Four-down territory: Future new subdivision?
• The idea of another subdivision within college football continues to be discussed, as NCAA president Mark Emmert noted that a fourth faction might be needed because of concerns over the current state of the sport within the governing body. Following a meeting with leaders of the Big 12 last week to discuss their concerns, Emmert did not dismiss the possibility mentioned in late April by Mike Slive when the SEC commissioner talked about stipends for student-athletes. “That's not my decision,” Emmert said of a possible division. “That's the members' decision. And I hope they look at it. I think it would be healthy and the right thing to do.” The impending College Football Playoff has emerged as the biggest reason why there could eventually be a schism within the Football Bowl Subdivision (the NCAA's top subdivision), led by the power conferences: SEC, Big Ten, Big 12, Pac-12 and ACC. These five leagues are already bringing in many millions of dollars because of TV deals and such, and the amount will only increase with the four-team playoff. So the gap between the major-conference schools and the bottom schools will continue to widen. But while Emmert did discuss these concerns, Big 12 commissioner Bob Bowlsby isn't quite sure how realistic it is to actually happen. “It's been bantered around a little bit, but I just don't hear much talk about the major programs taking their ball and pursuing some other option,” Bowlsby said. “People are committed to the NCAA and making the amendments and changes that are going to be required.” The issue of another subdivision isn't going anywhere, but it's certainly noteworthy that Emmert admits that the landscape has changed. Many longtime observers of college football believe that a breakoff will eventually occur because the business of college sports has become so big and rich.
US PRESSWIREWes Lunt has not decided on a transfer destination quite yet.
• Former Oklahoma State quarterback Wes Lunt has not yet made a decision on his next destination, but Louisville and Illinois remain the finalists. He has visited both schools but needs more time to determine whether he will become a member of the Cardinals or the Fighting Illini. While the Cards have been considered the favorite because their program is more stable, Illini brass have been selling him on the idea of playing for his state school. It would be a huge coup for second-year head coach Tim Beckman if Lunt chooses the Illini.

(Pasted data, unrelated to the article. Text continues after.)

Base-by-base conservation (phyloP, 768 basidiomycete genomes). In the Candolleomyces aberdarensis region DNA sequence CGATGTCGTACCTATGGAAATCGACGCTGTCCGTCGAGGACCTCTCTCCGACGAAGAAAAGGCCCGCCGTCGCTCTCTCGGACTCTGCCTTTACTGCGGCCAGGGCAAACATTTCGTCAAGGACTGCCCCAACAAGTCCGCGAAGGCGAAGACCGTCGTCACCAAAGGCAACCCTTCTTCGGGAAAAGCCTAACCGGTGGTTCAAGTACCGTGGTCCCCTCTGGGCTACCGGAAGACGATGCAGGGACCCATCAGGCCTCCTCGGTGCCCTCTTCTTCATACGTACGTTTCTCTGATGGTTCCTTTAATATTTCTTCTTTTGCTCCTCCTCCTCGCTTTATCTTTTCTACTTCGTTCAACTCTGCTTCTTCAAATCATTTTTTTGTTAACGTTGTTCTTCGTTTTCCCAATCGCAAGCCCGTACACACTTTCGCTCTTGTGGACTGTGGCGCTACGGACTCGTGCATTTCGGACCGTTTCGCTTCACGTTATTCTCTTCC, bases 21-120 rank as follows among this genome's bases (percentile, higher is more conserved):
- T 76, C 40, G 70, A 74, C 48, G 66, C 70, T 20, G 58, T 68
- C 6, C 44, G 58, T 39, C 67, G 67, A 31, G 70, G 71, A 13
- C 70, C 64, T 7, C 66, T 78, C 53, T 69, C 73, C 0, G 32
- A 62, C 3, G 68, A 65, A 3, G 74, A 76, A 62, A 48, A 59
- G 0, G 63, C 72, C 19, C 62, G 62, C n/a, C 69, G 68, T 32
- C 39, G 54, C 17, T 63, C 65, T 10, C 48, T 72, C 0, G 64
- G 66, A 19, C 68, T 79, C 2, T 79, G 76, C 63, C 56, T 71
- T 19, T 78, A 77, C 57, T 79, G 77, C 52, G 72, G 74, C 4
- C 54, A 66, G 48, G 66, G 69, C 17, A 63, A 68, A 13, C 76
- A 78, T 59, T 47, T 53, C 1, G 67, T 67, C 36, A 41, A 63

• With former freshman All-American Terrence Mitchell expected to transfer from South Florida and finish his career at Division II Fort Hays State in Kansas, the Bulls have depth concerns at wide receiver — and cornerback. Mitchell was going to shift to the secondary under new head coach Willie Taggart but remain an offensive option if the team didn't see the younger receivers develop. However, after serving a suspension, USF's No. 2 receiver in 2012 will depart. Now, No. 1 receiver Andre Davis will have to carry the load even more. Taggart would love to see junior Deonte Welch or sophomore D'Vario Montgomery emerge as a second receiving option, especially because Florida transfer Chris Dunkley remains suspended. Dunkley has not participated in team activities since last October 1.
• J.C. Jackson, who is one of the better athletes in the Class of 2014, decommitted from Florida State today. And it appears that Miami (FL) and Florida could be the two frontrunners for his services. Jackson attended a camp at Miami this past weekend and will partake in a camp at Florida next weekend. There is speculation among some recruiting analysts that Jackson's high school teammate, athlete Jimmy Bayes, could land at the same college as Jackson. As of now, though, Bayes is committed to South Florida. However, like Jackson, Bayes has an offer from the Hurricanes.